2. 2. Suppose that you are the marketing manager for the division, and you receive instructions to defer the closing of sales until the next fiscal year. What would you do?
  3. 3. Suppose that you are a plant manager, and you know that your budget has been padded by the division manager. Further, suppose that the padding is common knowledge among the plant managers, who support it because it increases the ability to achieve the budget and receive a bonus. What would you do?
  4. 4. Suppose that you are the division controller, and you receive instructions from the division manager to accelerate the recognition of some expenses that legitimately belong to a future period. What would you do?

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Chapter 9 Solutions

Managerial Accounting: The Cornerstone of Business Decision-Making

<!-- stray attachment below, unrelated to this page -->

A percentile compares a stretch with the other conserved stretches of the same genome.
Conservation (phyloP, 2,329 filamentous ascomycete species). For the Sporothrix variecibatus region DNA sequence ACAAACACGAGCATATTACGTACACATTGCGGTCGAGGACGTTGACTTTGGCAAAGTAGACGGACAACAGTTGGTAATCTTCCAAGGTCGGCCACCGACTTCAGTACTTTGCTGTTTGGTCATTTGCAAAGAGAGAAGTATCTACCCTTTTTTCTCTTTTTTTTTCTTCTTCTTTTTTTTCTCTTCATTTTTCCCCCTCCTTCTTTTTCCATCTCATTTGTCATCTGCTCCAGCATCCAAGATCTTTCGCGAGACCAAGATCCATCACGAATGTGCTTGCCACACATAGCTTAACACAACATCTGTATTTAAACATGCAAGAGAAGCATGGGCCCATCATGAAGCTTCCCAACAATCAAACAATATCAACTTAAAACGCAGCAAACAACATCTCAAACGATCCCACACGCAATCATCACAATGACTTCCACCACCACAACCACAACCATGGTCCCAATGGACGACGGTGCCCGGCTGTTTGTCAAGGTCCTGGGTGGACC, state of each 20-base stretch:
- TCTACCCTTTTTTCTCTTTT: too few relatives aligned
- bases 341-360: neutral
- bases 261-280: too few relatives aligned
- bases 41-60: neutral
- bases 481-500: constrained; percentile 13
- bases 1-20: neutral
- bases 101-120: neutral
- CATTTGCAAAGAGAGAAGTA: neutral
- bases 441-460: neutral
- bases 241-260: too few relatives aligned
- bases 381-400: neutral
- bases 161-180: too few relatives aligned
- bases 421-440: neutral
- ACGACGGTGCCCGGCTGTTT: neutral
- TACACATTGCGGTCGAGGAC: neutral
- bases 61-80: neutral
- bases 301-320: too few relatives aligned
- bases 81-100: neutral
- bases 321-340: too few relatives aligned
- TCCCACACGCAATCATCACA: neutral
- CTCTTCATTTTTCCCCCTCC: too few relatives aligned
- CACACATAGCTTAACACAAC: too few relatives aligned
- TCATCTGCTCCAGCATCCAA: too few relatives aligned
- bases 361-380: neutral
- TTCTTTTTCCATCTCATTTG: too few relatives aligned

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Ch. 9 - A budget too easily achieved will lead to...Ch. 9 - Explain why a manager has an incentive to build...Ch. 9 - Discuss the differences between static and...Ch. 9 - Explain why mixed costs must be broken down into...Ch. 9 - What is the purpose of a before-the-fact flexible...Ch. 9 - A budget a. is a long-term plan. b. covers at...Ch. 9 - Which of the following is part of the control...Ch. 9 - Which of the following is not an advantage of...Ch. 9 - The budget committee a. reviews the budget. b....Ch. 9 - A moving, 12-month budget that is updated monthly...Ch. 9 - Which of the following is not part of the...Ch. 9 - Before a direct materials purchases budget can be...Ch. 9 - The first step in preparing the sales budget is to...Ch. 9 - Which of the following is needed to prepare the...Ch. 9 - A company requires 100 pounds of plastic to meet...Ch. 9 - A company plans to sell 220 units. The selling...Ch. 9 - Select the one budget below that is not an...Ch. 9 - A company has the following collection pattern:...Ch. 9 - The percentage of accounts receivable that is...Ch. 9 - Which of the following is not an advantage of...Ch. 9 - Which of the following items is a possible example...Ch. 9 - For performance reporting, it is best to compare...Ch. 9 - To create a meaningful performance report, actual...Ch. 9 - To help assess performance, managers should use a...Ch. 9 - A firm comparing the actual variable costs of...Ch. 9 - Preparing a Sales Budget Patrick Inc. sells...Ch. 9 - Preparing a Production Budget Patrick Inc. makes...Ch. 9 - Preparing a Direct Materials Purchases Budget...Ch. 9 - Preparing a Direct Labor Budget Patrick Inc. makes...Ch. 9 - Preparing an Overhead Budget Patrick Inc. makes...Ch. 9 - Preparing an Ending Finished Goods Inventory...Ch. 9 - Preparing a Cost of Goods Sold Budget Andrews...Ch. 9 - Preparing a Selling and Administrative Expenses...Ch. 9 - Preparing a Budgeted Income Statement Oliver...Ch. 9 - Preparing a Schedule of Cash Collections on...Ch. 9 - Preparing an Accounts Payable Schedule Wight Inc....Ch. 9 - Preparing a Cash Budget La Famiglia Pizzeria...Ch. 9 - Flexible Budget with Different Levels of...Ch. 9 - Performance Report Based on Budgeted and Actual...Ch. 9 - Preparing a Sales Budget Tulum Inc. sells powdered...Ch. 9 - Preparing a Production Budget Tulum Inc. makes a...Ch. 9 - Preparing a Direct Materials Purchases Budget...Ch. 9 - Preparing a Direct Labor Budget Tulum Inc. makes a...Ch. 9 - Preparing an Overhead Budget Tulum Inc. makes a...Ch. 9 - Preparing an Ending Finished Goods Inventory...Ch. 9 - Preparing a Cost of Goods Sold Budget Lazlo...Ch. 9 - Preparing a Selling and Administrative Expenses...Ch. 9 - Preparing a Budgeted Income Statement Jameson...Ch. 9 - Preparing a Schedule of Cash Collections on...Ch. 9 - Pilsner Inc. purchases raw materials on account...Ch. 9 - Preparing a Cash Budget Olivers Bistro provided...Ch. 9 - Flexible Budget with Different Levels of...Ch. 9 - Performance Report Based on Budgeted and Actual...Ch. 9 - Planning and Control a. Dr. Jones, a dentist,...Ch. 9 - Use the following information for Exercises 9-50...Ch. 9 - Use the following information for Exercises 9-50...Ch. 9 - Production Budget and Direct Materials Purchases...Ch. 9 - Production Budget Aqua-Pro Inc. produces...Ch. 9 - Direct Materials Purchases Budget Langer Company...Ch. 9 - Direct Labor Budget Evans Company produces asphalt...Ch. 9 - Sales Budget Alger Inc. manufactures six models of...Ch. 9 - Production Budget and Direct Materials Purchases...Ch. 9 - Schedule of Cash Collections on Accounts...Ch. 9 - Schedule of Cash Collections on Accounts...Ch. 9 - Cash Payments Schedule Fein Company provided the...Ch. 9 - Cash Budget The owner of a building supply company...Ch. 9 - Flexible Budget for Various Levels of Production...Ch. 9 - Use the following information for Exercises 9-63...Ch. 9 - Use the following information for Exercises 9-63...Ch. 9 - Cash Budget Aragon and Associates has found from...Ch. 9 - Operating Budget, Comprehensive Analysis Allison...Ch. 9 - Use the following information for Problems 9-67...Ch. 9 - Use the following information for Problems 9-67...Ch. 9 - Use the following information for Problems 9-67...Ch. 9 - Ryan Richards, controller for Grange Retailers,...Ch. 9 - Participative Budgeting, Not-for-Profit Setting...Ch. 9 - Cash Budget The controller of Feinberg Company is...Ch. 9 - Optima Company is a high-technology organization...Ch. 9 - Direct Materials and Direct Labor Budgets Willison...Ch. 9 - Cash Budgeting Jordana Krull owns The Eatery in...Ch. 9 - Budgeting in the Government Sector, Internet...Ch. 9 - Cash Budget Dr. Roger Jones is a successful...Ch. 9 - Budgetary Performance, Rewards, Ethical Behavior...